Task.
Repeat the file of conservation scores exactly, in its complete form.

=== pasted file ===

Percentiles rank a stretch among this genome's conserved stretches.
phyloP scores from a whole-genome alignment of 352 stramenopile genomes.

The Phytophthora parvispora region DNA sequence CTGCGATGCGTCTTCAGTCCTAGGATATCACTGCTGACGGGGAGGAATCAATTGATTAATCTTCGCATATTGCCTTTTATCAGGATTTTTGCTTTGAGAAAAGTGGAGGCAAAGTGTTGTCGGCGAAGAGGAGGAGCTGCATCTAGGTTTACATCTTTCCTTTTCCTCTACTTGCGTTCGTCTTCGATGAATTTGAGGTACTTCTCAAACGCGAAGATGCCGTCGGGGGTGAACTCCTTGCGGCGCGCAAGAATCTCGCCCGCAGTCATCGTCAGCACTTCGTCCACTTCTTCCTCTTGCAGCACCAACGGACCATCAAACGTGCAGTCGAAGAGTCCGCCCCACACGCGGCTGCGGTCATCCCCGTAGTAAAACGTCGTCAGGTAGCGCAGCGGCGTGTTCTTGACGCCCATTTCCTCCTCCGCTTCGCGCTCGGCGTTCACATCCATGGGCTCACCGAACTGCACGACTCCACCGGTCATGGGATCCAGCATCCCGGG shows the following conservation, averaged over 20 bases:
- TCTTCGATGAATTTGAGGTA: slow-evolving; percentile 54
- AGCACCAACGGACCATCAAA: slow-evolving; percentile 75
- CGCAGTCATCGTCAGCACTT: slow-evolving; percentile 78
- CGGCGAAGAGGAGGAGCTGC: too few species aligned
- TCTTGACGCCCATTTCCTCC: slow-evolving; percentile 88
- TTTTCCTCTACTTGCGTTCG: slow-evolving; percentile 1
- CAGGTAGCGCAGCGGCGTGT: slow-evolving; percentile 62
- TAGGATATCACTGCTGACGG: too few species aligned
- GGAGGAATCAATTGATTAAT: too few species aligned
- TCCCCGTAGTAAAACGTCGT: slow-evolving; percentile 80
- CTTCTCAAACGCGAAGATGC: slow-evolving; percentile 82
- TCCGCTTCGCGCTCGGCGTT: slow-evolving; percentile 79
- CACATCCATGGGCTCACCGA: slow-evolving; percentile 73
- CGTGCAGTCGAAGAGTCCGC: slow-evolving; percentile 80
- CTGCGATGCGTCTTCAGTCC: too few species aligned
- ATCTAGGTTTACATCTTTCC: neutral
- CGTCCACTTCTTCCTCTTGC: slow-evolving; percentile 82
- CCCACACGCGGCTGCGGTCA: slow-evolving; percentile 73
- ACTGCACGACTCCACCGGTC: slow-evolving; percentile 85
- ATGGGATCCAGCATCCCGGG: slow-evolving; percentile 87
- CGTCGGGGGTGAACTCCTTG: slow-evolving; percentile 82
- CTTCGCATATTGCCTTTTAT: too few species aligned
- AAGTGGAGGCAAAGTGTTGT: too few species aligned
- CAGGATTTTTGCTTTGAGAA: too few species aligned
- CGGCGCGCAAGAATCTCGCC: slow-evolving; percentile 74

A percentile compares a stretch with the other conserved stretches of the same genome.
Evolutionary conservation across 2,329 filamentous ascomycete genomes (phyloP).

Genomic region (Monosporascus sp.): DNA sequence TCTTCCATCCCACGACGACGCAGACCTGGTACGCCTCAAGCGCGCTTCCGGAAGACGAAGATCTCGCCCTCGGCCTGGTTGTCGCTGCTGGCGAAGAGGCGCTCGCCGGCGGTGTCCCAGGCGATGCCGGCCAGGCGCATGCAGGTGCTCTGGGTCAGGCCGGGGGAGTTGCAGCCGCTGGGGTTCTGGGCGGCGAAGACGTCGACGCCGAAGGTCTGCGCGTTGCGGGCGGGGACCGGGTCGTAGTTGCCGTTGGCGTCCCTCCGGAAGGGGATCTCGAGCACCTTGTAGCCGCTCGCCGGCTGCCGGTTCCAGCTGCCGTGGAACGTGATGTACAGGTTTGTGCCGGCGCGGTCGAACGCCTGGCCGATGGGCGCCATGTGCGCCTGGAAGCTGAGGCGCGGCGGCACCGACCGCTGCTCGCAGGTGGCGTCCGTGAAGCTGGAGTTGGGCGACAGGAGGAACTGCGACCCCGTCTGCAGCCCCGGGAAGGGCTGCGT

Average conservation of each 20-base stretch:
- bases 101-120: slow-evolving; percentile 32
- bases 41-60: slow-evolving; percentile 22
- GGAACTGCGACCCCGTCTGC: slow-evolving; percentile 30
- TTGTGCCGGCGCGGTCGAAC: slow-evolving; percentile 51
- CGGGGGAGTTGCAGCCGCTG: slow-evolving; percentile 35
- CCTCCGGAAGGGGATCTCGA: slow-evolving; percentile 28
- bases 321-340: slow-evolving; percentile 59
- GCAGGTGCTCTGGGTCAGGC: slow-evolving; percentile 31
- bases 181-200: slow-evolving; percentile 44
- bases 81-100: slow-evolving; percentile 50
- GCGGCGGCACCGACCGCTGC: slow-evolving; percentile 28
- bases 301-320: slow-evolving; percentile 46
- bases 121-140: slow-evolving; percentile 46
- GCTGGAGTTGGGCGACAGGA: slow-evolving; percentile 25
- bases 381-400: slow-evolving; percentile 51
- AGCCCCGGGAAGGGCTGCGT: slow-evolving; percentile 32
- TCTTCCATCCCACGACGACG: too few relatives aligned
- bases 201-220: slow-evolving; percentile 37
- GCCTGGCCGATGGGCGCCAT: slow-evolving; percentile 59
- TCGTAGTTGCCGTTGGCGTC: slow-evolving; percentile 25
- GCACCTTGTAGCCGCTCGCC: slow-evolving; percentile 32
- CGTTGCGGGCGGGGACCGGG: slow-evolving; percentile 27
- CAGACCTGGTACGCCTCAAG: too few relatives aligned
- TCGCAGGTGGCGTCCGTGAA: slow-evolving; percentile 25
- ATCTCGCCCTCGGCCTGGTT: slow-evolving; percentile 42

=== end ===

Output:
Percentiles rank a stretch among this genome's conserved stretches.
phyloP scores from a whole-genome alignment of 352 stramenopile genomes.

The Phytophthora parvispora region DNA sequence CTGCGATGCGTCTTCAGTCCTAGGATATCACTGCTGACGGGGAGGAATCAATTGATTAATCTTCGCATATTGCCTTTTATCAGGATTTTTGCTTTGAGAAAAGTGGAGGCAAAGTGTTGTCGGCGAAGAGGAGGAGCTGCATCTAGGTTTACATCTTTCCTTTTCCTCTACTTGCGTTCGTCTTCGATGAATTTGAGGTACTTCTCAAACGCGAAGATGCCGTCGGGGGTGAACTCCTTGCGGCGCGCAAGAATCTCGCCCGCAGTCATCGTCAGCACTTCGTCCACTTCTTCCTCTTGCAGCACCAACGGACCATCAAACGTGCAGTCGAAGAGTCCGCCCCACACGCGGCTGCGGTCATCCCCGTAGTAAAACGTCGTCAGGTAGCGCAGCGGCGTGTTCTTGACGCCCATTTCCTCCTCCGCTTCGCGCTCGGCGTTCACATCCATGGGCTCACCGAACTGCACGACTCCACCGGTCATGGGATCCAGCATCCCGGG shows the following conservation, averaged over 20 bases:
- TCTTCGATGAATTTGAGGTA: slow-evolving; percentile 54
- AGCACCAACGGACCATCAAA: slow-evolving; percentile 75
- CGCAGTCATCGTCAGCACTT: slow-evolving; percentile 78
- CGGCGAAGAGGAGGAGCTGC: too few species aligned
- TCTTGACGCCCATTTCCTCC: slow-evolving; percentile 88
- TTTTCCTCTACTTGCGTTCG: slow-evolving; percentile 1
- CAGGTAGCGCAGCGGCGTGT: slow-evolving; percentile 62
- TAGGATATCACTGCTGACGG: too few species aligned
- GGAGGAATCAATTGATTAAT: too few species aligned
- TCCCCGTAGTAAAACGTCGT: slow-evolving; percentile 80
- CTTCTCAAACGCGAAGATGC: slow-evolving; percentile 82
- TCCGCTTCGCGCTCGGCGTT: slow-evolving; percentile 79
- CACATCCATGGGCTCACCGA: slow-evolving; percentile 73
- CGTGCAGTCGAAGAGTCCGC: slow-evolving; percentile 80
- CTGCGATGCGTCTTCAGTCC: too few species aligned
- ATCTAGGTTTACATCTTTCC: neutral
- CGTCCACTTCTTCCTCTTGC: slow-evolving; percentile 82
- CCCACACGCGGCTGCGGTCA: slow-evolving; percentile 73
- ACTGCACGACTCCACCGGTC: slow-evolving; percentile 85
- ATGGGATCCAGCATCCCGGG: slow-evolving; percentile 87
- CGTCGGGGGTGAACTCCTTG: slow-evolving; percentile 82
- CTTCGCATATTGCCTTTTAT: too few species aligned
- AAGTGGAGGCAAAGTGTTGT: too few species aligned
- CAGGATTTTTGCTTTGAGAA: too few species aligned
- CGGCGCGCAAGAATCTCGCC: slow-evolving; percentile 74

A percentile compares a stretch with the other conserved stretches of the same genome.
Evolutionary conservation across 2,329 filamentous ascomycete genomes (phyloP).

Genomic region (Monosporascus sp.): DNA sequence TCTTCCATCCCACGACGACGCAGACCTGGTACGCCTCAAGCGCGCTTCCGGAAGACGAAGATCTCGCCCTCGGCCTGGTTGTCGCTGCTGGCGAAGAGGCGCTCGCCGGCGGTGTCCCAGGCGATGCCGGCCAGGCGCATGCAGGTGCTCTGGGTCAGGCCGGGGGAGTTGCAGCCGCTGGGGTTCTGGGCGGCGAAGACGTCGACGCCGAAGGTCTGCGCGTTGCGGGCGGGGACCGGGTCGTAGTTGCCGTTGGCGTCCCTCCGGAAGGGGATCTCGAGCACCTTGTAGCCGCTCGCCGGCTGCCGGTTCCAGCTGCCGTGGAACGTGATGTACAGGTTTGTGCCGGCGCGGTCGAACGCCTGGCCGATGGGCGCCATGTGCGCCTGGAAGCTGAGGCGCGGCGGCACCGACCGCTGCTCGCAGGTGGCGTCCGTGAAGCTGGAGTTGGGCGACAGGAGGAACTGCGACCCCGTCTGCAGCCCCGGGAAGGGCTGCGT

Average conservation of each 20-base stretch:
- bases 101-120: slow-evolving; percentile 32
- bases 41-60: slow-evolving; percentile 22
- GGAACTGCGACCCCGTCTGC: slow-evolving; percentile 30
- TTGTGCCGGCGCGGTCGAAC: slow-evolving; percentile 51
- CGGGGGAGTTGCAGCCGCTG: slow-evolving; percentile 35
- CCTCCGGAAGGGGATCTCGA: slow-evolving; percentile 28
- bases 321-340: slow-evolving; percentile 59
- GCAGGTGCTCTGGGTCAGGC: slow-evolving; percentile 31
- bases 181-200: slow-evolving; percentile 44
- bases 81-100: slow-evolving; percentile 50
- GCGGCGGCACCGACCGCTGC: slow-evolving; percentile 28
- bases 301-320: slow-evolving; percentile 46
- bases 121-140: slow-evolving; percentile 46
- GCTGGAGTTGGGCGACAGGA: slow-evolving; percentile 25
- bases 381-400: slow-evolving; percentile 51
- AGCCCCGGGAAGGGCTGCGT: slow-evolving; percentile 32
- TCTTCCATCCCACGACGACG: too few relatives aligned
- bases 201-220: slow-evolving; percentile 37
- GCCTGGCCGATGGGCGCCAT: slow-evolving; percentile 59
- TCGTAGTTGCCGTTGGCGTC: slow-evolving; percentile 25
- GCACCTTGTAGCCGCTCGCC: slow-evolving; percentile 32
- CGTTGCGGGCGGGGACCGGG: slow-evolving; percentile 27
- CAGACCTGGTACGCCTCAAG: too few relatives aligned
- TCGCAGGTGGCGTCCGTGAA: slow-evolving; percentile 25
- ATCTCGCCCTCGGCCTGGTT: slow-evolving; percentile 42